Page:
By Jens Binder
The South Korean government has required that teenagers install a spy app on their smartphones. Having the app is compulsory for teens – their phones won’t work unless it is installed. When installed, it provides parents with a means to see what sites are being accessed, block sites and send warning notifications.
Even in a society that is more accepting of such paternalistic state control than western Europe, in a culture regularly referred to as collectivist, the Korean government’s requirement to install its Smart Sheriff app or one of the government-approved alternatives has attracted lively debate. Is there a case for such measures?
In the West we have become used to patronising advice on food and health and safety-related prescriptions. We also generally accept some form of legislation where our long-term well-being is at stake, with special consideration given to minors. For example, rules about who is allowed to drive cars or consume addictive, harmful substances such as alcohol and tobacco.
But surely the internet is full of good and bad things alike? If we accept state-prescribed parental control over young people’s existence online, why wouldn’t we also demand full 24-hour CCTV monitoring of their offline existence too?
Learning life online takes time
There are some fundamental differences between online and offline spaces – and these touch upon how humans work psychologically. Imagine that a child ventures out, alone, into a large city of average safety. Whether you are comfortable or not with this thought, a number of factors lower the risks of harm.
For example, the child will be visible and identifiable as a child to numerous people. The time the child is away is somewhat proportionate to the distance he or she can cover. The urban environment is segmented in a way that public space slowly blends into not-so-public space, and potential sources of harm are usually visible and well-defined.
But all of this applies only very weakly to the online world, where there is little resistance to those who wish to enter – or have stumbled across – harmful places. Virtual space is human-made and does not come with the natural physical boundaries and rules the world is otherwise automatically subject to.
Our early-years growth – and this is a process that takes years – is typically spent coming to terms with navigating the real, offline world. In contrast, making an assessment of the semantic content of a website is something that a lot of adults struggle with – let alone young beginners.
Guiding not spying
Maybe then this is simply a case for guided development? Sadly, researchers know very little about the development of internet literacy and, in general, current debate demonstrates that neither parents nor politicians know very much about it either. Mediation by parents plays a crucial role in this development – but there are no simple recipes.
The underlying reasons for this state of misinformation could be very simple: while the internet facilitates and encourages content creation and sharing, it doesn’t encourage the sharing of screen time. Sitting together in front of a computer or looking jointly at a smartphone display is only done for specific online activities such as showing each other content that has already been found. The process itself of navigating and searching the internet is far less attractive for sharing – users young and old are much more likely to interact on the internet than about the internet – so the process of learning is solitary.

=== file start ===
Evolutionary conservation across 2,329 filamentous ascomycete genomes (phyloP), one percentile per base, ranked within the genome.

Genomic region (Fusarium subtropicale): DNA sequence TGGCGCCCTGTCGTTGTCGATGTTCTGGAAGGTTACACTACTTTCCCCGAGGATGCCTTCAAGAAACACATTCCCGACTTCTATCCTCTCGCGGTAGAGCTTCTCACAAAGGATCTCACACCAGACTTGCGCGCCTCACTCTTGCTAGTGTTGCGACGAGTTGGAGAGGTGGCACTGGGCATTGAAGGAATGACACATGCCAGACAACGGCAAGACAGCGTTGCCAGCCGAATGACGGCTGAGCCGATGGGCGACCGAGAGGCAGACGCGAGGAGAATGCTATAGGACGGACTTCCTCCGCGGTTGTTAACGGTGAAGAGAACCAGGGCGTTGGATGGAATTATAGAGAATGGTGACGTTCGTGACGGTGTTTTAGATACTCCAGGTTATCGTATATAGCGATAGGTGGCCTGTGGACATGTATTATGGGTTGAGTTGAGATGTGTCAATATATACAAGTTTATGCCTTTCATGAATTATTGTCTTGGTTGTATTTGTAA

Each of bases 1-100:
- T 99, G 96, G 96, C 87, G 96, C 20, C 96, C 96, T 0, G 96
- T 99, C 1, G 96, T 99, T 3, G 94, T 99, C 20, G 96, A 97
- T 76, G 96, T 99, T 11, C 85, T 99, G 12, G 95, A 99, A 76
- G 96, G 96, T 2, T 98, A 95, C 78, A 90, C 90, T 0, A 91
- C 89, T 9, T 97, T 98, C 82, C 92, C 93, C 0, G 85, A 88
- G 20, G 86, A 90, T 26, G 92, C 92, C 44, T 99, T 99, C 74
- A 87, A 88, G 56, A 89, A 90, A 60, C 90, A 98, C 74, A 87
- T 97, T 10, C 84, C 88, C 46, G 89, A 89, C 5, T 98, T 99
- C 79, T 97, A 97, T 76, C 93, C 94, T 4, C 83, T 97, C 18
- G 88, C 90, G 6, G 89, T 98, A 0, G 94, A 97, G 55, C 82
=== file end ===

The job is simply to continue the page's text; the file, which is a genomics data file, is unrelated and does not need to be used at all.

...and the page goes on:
There are other challenges associated with monitoring internet use. Controlling access by blocking particular websites and search terms doesn’t account for what happens within widely accepted websites, such as social media giants like Facebook and Twitter. In fact it’s in this very area that most research into the negative effects of online activities has focused, such as about the grooming of minors. While some sites are closed to younger users, they are only technically so – on the basis of legal terms and conditions that are rarely if ever enforced. Again, the way we communicate online has vastly reduced the physical, social and cultural constraints we experience face-to-face.
So it’s close to impossible to monitor children’s online activities within particular web services without demanding fundamental changes to these services. Simple address blocking of dangerous web sites will capture only a tiny part of risky online activities. And sending alerts to parents cannot be really effective if parents lack the skills and understanding to act on them appropriately.
This is the dilemma: rules and requirements such as South Korea’s app are not merely examples of state oppression. The internet is different from the real world, and based on our current knowledge there is nothing to suggest that young users are well equipped to avoid harm online. But the Korean intervention, however, is not likely to be effective. For the moment, we’re back to urging youngsters to browse responsibly.